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Mirror movement syndrome reveals its secrets

MONTREAL — A new genetic mutation identified by Montreal researchers is responsible for mirror movement syndrome, according to a study published in the scientific journal Science Advances.

Mirror movement syndrome is a genetic neurological disorder that manifests itself as involuntary movements from an early age, primarily of the arms and hands. In affected people, the right hand involuntarily reproduces the movements of the left hand, and vice versa.

The disorder can also affect the lower extremities, but to a lesser extent.

“This clearly makes people who are much less skilled than average,” said Professor Frédéric Charon, Head of the Molecular Biology Unit in the Neurodevelopmental Research Unit at the Montreal Institute of Clinical Research. If we think, for example, of playing billiards, where there is one hand that must not move at all while the other hand must move, it makes all kinds of movements that don’t go well.

It is known that the right part of the brain controls the left part of the body, and vice versa. Figuratively, mirror movement syndrome occurs when an electrical wire that exits one side of the brain to go to the other side of the body splits and turns to the wrong side, causing these involuntary movements.

Professor Sharon and Dr Myriam Srour of Montreal Children’s Hospital and researchers Sabrina Schlinger and Patricia Yam have identified a new gene and mechanism responsible for this regulatory defect.

They were able to reproduce the problem in transgenic mice in the lab. Professor Charon said these mice struggle to move normally, for example when asked to walk up a ladder, which they should be able to do quite easily.

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The severity of the problem varies from person to person, but it is easy to imagine that this disorder can greatly interfere with patients’ daily lives – from dressing to exercising – and can cause arm pain during prolonged activities. For example, the patient can hold the table with his left hand to prevent it from moving while he signs with his right.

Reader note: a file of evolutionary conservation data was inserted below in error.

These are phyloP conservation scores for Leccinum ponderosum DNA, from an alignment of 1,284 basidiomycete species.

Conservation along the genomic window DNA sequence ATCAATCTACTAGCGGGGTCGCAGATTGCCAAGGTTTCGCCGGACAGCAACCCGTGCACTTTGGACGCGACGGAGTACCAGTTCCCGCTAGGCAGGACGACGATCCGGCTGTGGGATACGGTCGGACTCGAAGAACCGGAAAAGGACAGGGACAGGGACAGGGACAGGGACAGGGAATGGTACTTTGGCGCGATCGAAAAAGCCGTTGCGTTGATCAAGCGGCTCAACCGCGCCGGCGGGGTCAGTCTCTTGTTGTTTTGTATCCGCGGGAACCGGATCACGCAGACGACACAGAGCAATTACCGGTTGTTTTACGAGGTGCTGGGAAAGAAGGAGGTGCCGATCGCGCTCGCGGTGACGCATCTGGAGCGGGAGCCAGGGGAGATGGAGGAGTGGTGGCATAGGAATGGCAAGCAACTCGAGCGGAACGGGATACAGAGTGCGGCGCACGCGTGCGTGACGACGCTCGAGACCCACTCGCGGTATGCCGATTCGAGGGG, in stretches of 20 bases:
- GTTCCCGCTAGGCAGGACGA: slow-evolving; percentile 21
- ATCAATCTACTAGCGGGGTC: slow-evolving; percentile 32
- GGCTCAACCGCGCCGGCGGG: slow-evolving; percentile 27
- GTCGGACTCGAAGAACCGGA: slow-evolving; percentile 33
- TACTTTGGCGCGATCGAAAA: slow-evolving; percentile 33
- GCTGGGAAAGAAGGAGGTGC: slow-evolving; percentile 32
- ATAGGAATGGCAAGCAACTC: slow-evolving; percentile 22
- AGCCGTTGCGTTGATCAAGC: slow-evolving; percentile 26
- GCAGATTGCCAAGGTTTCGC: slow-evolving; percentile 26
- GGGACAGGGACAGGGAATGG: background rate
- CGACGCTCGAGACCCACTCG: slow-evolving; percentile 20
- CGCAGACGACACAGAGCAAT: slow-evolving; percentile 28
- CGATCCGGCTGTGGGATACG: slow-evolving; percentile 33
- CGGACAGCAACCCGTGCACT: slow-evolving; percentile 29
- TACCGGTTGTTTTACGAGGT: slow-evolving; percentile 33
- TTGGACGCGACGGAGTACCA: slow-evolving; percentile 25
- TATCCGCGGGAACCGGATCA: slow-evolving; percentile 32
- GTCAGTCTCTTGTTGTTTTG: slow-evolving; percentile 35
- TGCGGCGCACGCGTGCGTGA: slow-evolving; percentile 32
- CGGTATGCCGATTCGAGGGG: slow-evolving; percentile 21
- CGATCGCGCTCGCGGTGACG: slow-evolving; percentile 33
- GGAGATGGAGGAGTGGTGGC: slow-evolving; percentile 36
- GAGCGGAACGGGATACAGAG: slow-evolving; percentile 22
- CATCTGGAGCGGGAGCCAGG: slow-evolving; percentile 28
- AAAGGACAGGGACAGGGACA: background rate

“It becomes unbearable for them, at some point, to make this effort consistently,” Professor Sharon said.

Mirror movement syndrome is a rare disease, but its incidence is more pronounced in Quebec, possibly due to the influence of the founder. The new findings also come from a study of a family that has been affected for four generations.

Identification of genes associated with the syndrome is an important first step that promotes rapid and efficient establishment of diagnoses. Professor Charon stated that patients with a rare disease often have to wait a long time before receiving a diagnosis.

“It’s stressful to be told we don’t know exactly what they have,” he said. But it brings them some inner peace to the diagnosis, to hear that they have such a mutation known to cause mirror movements, that their condition will remain that way and that it is not neurodegeneration.

The discovery of this mutation could one day lead to the development of new treatments that will solve the problem before birth. But since mirror movement syndrome is not a life-threatening disease, as Professor Charron pointed out, one must ensure that the consequences of the intervention will not be greater than the problem itself.

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